The usage of community wikis has changed over time on the network. For example in times past answers and questions were automatically converted to community wikis when there were 30 answers or more and it was a tool to make people answering opinion-based questions stop farming rep. It was basically a punishment for the people answering questions that are not a good fit for the site. There were other mechanisms, too, that were abolished in 2014.
The main reason was that it's easier to edit, but with the "suggest edit" feature this main advantage was basically nullified on Main sites. To cite:
With suggested edits now in place, you could argue that the removal of reputation from voting is now the only function of community wiki. Unfortunately, this means it is often seen as a magic switch to allow questionable content.
Community wikis are not a tool that suddenly allows any kind of question just because people could more easily make one really, really big answer.
If a question is valuable enough that you believe it belongs on the site, chances are you don’t need it to be community wiki!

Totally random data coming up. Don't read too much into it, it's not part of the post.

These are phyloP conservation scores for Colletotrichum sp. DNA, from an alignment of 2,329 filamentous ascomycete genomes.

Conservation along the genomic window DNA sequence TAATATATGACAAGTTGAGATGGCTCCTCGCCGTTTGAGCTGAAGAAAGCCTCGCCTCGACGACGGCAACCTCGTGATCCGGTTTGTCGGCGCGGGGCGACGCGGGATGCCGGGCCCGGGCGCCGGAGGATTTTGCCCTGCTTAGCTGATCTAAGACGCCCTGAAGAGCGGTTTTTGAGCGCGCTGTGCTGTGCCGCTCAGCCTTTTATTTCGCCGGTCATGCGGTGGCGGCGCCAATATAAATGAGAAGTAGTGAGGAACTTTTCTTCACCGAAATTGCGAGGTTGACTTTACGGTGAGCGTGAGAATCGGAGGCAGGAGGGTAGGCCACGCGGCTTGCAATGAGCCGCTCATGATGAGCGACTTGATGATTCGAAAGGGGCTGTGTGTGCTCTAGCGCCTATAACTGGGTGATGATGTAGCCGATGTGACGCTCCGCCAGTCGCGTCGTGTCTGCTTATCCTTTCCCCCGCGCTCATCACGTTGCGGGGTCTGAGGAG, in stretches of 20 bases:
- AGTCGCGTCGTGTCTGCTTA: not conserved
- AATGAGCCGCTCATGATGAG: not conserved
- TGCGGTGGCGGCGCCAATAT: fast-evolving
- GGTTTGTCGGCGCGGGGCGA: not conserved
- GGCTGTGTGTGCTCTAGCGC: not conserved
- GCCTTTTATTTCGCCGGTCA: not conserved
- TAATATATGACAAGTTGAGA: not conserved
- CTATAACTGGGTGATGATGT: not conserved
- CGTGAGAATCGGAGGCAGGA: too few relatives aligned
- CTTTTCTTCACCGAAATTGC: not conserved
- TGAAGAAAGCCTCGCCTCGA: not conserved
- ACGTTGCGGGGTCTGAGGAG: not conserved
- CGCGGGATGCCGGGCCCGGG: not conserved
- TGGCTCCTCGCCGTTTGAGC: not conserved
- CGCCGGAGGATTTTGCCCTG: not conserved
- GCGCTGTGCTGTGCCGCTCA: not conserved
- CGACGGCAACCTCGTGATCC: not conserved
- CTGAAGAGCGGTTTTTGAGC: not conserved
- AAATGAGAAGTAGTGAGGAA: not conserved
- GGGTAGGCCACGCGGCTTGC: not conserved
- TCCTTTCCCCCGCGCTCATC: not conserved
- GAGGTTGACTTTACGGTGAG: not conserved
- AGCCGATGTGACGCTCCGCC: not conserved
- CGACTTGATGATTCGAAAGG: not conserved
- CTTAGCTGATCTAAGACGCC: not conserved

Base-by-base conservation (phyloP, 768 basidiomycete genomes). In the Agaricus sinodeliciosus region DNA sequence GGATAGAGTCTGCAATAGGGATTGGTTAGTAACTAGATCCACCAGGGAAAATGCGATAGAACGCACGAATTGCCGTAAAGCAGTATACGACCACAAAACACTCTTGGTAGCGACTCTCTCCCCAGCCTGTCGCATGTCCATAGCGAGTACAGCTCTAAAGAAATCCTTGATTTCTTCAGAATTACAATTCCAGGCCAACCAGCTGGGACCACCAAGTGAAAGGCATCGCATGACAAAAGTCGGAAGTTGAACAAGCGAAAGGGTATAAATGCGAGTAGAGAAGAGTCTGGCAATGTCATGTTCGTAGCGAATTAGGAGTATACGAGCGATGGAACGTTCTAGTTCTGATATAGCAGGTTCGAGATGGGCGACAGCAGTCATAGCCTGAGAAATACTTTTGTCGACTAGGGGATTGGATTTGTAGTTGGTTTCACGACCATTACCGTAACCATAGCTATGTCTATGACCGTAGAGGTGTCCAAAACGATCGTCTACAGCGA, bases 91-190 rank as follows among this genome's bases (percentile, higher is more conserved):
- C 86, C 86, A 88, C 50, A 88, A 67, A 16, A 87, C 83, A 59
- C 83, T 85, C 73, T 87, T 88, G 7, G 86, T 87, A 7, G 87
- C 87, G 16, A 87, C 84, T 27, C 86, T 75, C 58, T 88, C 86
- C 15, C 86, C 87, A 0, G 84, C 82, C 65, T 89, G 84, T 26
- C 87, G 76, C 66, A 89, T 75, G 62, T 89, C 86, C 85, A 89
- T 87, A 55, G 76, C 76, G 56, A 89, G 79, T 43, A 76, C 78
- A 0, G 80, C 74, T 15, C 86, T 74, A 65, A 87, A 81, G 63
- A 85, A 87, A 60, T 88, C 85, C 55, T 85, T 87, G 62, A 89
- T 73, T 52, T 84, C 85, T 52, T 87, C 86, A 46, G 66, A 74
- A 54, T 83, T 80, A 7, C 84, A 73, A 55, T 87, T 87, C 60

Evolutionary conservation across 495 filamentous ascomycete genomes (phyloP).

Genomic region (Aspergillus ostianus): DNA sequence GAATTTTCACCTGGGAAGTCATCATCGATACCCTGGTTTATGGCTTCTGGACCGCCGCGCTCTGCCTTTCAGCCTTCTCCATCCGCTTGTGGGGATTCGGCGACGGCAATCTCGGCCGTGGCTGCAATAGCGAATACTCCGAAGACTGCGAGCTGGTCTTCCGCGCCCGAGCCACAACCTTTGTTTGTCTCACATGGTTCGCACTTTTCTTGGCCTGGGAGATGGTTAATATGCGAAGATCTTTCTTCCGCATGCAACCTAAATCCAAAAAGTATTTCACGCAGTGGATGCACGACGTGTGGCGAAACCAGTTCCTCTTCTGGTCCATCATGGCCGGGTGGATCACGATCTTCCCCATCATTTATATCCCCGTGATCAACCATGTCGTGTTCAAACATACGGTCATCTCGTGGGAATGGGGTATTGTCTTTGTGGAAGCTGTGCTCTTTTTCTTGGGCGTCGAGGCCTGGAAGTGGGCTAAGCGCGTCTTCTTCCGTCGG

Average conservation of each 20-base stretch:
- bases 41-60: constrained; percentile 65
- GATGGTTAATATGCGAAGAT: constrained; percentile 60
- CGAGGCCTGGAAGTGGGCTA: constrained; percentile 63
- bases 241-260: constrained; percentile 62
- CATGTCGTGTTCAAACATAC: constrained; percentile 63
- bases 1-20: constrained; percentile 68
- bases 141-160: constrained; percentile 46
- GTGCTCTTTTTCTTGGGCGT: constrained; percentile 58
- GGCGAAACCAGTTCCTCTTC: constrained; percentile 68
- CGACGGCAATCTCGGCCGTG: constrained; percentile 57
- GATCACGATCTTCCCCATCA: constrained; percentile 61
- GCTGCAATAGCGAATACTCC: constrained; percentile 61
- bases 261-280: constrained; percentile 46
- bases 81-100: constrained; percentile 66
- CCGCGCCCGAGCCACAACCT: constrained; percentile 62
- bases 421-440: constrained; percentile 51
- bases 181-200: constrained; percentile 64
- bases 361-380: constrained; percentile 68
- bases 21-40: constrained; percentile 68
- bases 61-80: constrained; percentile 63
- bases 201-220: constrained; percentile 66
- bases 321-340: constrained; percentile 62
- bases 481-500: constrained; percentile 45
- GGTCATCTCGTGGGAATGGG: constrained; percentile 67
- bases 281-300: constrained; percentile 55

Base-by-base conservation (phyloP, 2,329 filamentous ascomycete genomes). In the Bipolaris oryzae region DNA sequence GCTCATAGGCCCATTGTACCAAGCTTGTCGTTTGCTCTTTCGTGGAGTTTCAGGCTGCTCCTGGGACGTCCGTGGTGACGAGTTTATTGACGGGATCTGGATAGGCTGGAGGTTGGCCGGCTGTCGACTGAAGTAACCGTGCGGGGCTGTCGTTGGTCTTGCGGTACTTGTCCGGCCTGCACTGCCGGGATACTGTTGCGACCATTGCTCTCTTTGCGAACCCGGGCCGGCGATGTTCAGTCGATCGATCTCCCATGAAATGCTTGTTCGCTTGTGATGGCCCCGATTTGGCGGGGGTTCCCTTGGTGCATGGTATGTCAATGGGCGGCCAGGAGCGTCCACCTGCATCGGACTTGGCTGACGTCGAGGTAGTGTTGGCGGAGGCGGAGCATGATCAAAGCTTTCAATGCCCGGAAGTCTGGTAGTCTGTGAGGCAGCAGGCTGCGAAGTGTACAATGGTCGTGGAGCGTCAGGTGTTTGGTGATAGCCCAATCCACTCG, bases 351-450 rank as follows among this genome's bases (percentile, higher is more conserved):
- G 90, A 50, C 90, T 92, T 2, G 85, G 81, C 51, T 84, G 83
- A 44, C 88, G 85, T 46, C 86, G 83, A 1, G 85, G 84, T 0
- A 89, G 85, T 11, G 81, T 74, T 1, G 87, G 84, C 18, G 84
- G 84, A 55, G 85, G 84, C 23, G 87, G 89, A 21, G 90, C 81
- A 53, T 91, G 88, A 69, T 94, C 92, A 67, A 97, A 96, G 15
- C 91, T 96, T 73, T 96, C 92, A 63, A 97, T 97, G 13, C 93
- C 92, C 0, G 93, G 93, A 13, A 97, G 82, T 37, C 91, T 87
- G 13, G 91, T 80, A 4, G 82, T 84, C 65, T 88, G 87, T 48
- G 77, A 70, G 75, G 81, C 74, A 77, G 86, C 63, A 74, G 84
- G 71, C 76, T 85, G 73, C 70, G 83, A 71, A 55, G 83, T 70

Community wiki is like a cheese knife: it is a specialized tool to be used sparingly.
If you really want to make people interact with your reasonable community wiki answer ask on Meta
For those reading this and wanting an answer to the question about getting people to interact with community wikis: you can't. There is little incentive apart from making a canonical question, so your best bet is to make a meta discussion and ask folks to help you with a canonical question/answer for a certain kind of topic that comes up pretty often. Other than that you just have to accept that people are free to interact with community wikis or not. Bounties are not awarded to people participating in community wikis, votes don't count once it has been turned into a community wiki, your username only appears if you are the person with the highest amount of content contributed to the community wiki, ...
It's a nice tool, but apart from asking people nicely to add something you don't have any tools available to make people attract users to community wikis.
The goal is not to help the asker of the question. The goal is to help all those people that will have a similar question in the future and stumble across the post. You need people that like that fuzzy feeling of helping people in the future and therefore contributing without any other acknowledgment.